By Lou Thomas
Newsquest is to make redundancies at three of its regional newspaper centres across the country.
Jobs will be lost in York, Essex and Buckinghamshire, according to insiders and the NUJ. Newsquest management has declined to comment.
The Bucks Free Press is understood to be losing five jobs from a staff of 35.
A sub-editor, a photographer, a community news reporter, an editorial administrator and one other member of staff are to go. Between three and six journalist positions on the features desk have also been made redundant, but staff will be moved to a central features unit at Watford.
A source told Press Gazette: "We’ve just had consultation about the redundancies.
To be fair to the management they are trying to reduce the number of redundancies they have to dish out and are trying to help find other jobs.
"It could have been worse, but that isn’t much comfort to those losing their jobs.
"Despite the fact that our circulation was fine last year we’ve flatlined in terms of revenue coming in and they believe we’re not going to increase it.
It’s the fact that other things aren’t carrying on purely as cost-cutting measures to keep the shareholders happy."
Bucks Free Press editor Steve Cohen declined to comment.
NUJ south of England organiser Don Mackglew said: "The NUJ is concerned about the continuing number of redundancies affecting the industry at the moment. Newsquest has made redundancies in Scotland and is talking about redundancies in Essex as well as the Bucks Free Press. The advertising revenue for Newsquest titles has fallen.
They can’t reach their targets and because of this they can’t reach their profits for shareholders."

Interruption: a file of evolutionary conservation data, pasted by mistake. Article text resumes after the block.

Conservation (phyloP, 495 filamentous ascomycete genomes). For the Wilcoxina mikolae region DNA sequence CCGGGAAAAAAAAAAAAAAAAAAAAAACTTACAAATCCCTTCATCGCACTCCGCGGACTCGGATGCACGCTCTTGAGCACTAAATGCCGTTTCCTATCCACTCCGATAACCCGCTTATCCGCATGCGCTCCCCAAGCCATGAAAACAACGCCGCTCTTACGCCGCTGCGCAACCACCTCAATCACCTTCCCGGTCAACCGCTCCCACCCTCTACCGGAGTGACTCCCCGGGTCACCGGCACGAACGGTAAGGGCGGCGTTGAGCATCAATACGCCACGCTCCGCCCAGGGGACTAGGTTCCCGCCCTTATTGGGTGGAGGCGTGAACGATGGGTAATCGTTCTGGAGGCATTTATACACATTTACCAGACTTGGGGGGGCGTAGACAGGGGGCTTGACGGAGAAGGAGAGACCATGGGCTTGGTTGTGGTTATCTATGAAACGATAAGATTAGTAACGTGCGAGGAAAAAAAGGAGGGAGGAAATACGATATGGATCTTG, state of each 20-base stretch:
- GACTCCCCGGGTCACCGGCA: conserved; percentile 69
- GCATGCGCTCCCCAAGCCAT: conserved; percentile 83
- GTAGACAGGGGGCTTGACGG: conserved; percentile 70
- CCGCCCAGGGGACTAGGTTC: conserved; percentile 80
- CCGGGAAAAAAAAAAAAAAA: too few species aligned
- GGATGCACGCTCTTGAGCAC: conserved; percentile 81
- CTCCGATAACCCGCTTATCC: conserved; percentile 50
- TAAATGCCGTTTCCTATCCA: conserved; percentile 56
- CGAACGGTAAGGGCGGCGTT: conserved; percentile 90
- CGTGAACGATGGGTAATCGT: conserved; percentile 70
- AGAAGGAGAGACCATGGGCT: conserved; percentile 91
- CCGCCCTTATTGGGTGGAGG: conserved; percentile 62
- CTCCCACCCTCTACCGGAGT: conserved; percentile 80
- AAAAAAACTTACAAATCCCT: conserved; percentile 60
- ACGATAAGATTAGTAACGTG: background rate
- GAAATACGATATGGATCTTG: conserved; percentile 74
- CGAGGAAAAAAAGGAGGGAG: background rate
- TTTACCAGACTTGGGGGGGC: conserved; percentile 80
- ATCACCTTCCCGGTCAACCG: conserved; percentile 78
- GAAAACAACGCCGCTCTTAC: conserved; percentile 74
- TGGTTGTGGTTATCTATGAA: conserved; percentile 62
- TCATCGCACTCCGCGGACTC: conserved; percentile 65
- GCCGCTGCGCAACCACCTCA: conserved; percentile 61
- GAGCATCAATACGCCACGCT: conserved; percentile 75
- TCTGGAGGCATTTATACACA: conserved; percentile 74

Mackglew said that the only way Newsquest can deal with the situation is to amalgamate newspapers, close offices and make people redundant. He said this would clearly affect the quality of the paper that is published. He added that the NUJ was in talks with newspapers in Colchester, Basildon and Southend.
Newsquest staff at the Evening Press in York are also fearing possible job cuts. It has been estimated that more than 10 editorial posts could be axed as part of a review and partly due to difficult trading conditions.
Three weeks ago Press Gazette reported Newsquest directors were called into a meeting to discuss major cutbacks across the company. It was feared that overheads may have to be cut by up to 10 per cent and that most of that would be from editorial.
■ It is understood that any compulsory redundancies are unlikely at the Manchester Evening News, owned by the Guardian Media Group. It is believed that 25 journalists volunteered for redundancy, one is being redeployed and one fixed-term contract is being terminated, which could be seen as being compulsory.
The company is also trying to introduce flexible working hours so journalists could work more weekends and evenings which, it is believed, could be put into dispute by the NUJ.